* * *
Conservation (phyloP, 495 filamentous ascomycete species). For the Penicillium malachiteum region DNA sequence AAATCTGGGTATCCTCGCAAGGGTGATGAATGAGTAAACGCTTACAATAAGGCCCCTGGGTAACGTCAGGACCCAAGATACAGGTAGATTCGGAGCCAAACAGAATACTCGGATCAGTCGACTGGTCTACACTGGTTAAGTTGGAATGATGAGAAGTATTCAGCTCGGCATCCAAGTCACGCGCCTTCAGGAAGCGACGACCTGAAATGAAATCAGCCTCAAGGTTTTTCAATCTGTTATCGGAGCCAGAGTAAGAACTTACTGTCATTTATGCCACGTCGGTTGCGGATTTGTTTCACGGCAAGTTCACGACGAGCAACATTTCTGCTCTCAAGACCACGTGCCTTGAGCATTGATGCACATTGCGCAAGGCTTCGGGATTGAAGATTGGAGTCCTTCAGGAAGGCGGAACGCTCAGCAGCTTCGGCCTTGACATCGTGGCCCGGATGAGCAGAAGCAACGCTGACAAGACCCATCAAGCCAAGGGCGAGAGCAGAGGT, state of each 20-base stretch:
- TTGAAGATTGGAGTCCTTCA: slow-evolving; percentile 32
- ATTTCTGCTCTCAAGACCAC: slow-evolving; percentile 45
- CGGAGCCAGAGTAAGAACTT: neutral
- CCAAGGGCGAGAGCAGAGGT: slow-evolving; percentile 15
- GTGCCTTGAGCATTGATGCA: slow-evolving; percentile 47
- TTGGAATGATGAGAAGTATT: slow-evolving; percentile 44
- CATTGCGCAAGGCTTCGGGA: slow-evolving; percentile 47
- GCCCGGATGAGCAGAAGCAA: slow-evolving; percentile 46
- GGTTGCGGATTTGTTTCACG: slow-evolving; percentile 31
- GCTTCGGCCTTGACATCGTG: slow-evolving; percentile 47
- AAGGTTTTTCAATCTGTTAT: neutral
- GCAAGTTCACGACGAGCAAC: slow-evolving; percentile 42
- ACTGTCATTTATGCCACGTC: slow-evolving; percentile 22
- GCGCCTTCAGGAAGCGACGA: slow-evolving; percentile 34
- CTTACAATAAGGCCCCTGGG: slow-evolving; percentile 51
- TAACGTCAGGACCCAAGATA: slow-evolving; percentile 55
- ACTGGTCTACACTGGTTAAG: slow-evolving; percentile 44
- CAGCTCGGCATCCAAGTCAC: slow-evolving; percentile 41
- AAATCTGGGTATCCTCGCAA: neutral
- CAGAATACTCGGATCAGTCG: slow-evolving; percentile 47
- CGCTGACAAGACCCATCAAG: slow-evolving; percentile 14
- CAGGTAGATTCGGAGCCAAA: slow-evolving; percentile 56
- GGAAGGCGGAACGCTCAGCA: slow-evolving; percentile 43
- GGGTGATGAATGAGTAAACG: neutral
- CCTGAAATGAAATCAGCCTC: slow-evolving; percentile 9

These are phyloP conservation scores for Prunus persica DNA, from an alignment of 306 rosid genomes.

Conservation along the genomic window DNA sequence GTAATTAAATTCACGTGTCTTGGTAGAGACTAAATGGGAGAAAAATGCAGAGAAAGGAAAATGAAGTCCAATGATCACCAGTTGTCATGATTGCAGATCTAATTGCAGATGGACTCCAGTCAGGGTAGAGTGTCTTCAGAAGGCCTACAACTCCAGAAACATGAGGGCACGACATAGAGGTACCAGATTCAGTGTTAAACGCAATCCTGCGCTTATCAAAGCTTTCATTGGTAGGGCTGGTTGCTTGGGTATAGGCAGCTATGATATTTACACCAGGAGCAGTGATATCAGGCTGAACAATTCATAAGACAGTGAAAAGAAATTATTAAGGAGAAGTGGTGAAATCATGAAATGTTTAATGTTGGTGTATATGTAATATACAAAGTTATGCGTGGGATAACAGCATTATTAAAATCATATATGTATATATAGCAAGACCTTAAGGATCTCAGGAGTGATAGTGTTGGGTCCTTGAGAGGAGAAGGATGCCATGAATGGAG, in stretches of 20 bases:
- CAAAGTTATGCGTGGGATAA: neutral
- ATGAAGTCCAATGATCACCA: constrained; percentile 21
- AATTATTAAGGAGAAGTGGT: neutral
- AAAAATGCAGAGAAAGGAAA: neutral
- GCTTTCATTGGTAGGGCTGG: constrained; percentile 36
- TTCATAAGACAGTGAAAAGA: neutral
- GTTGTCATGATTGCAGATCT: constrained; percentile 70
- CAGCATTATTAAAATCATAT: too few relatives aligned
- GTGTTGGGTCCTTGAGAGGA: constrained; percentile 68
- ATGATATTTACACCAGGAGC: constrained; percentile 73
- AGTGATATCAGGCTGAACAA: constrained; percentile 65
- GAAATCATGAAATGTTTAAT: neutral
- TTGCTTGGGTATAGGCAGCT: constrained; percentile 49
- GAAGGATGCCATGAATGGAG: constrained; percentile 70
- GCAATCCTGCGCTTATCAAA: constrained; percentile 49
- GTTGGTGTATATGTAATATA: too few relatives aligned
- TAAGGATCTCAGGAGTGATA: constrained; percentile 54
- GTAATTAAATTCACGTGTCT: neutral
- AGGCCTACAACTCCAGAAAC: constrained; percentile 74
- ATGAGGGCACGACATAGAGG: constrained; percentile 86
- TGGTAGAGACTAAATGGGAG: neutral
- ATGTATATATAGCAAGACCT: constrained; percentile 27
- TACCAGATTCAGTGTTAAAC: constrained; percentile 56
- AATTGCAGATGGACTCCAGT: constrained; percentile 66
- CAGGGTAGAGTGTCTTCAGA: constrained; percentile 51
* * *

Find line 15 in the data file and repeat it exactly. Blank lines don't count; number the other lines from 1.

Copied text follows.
- GCGCCTTCAGGAAGCGACGA: slow-evolving; percentile 34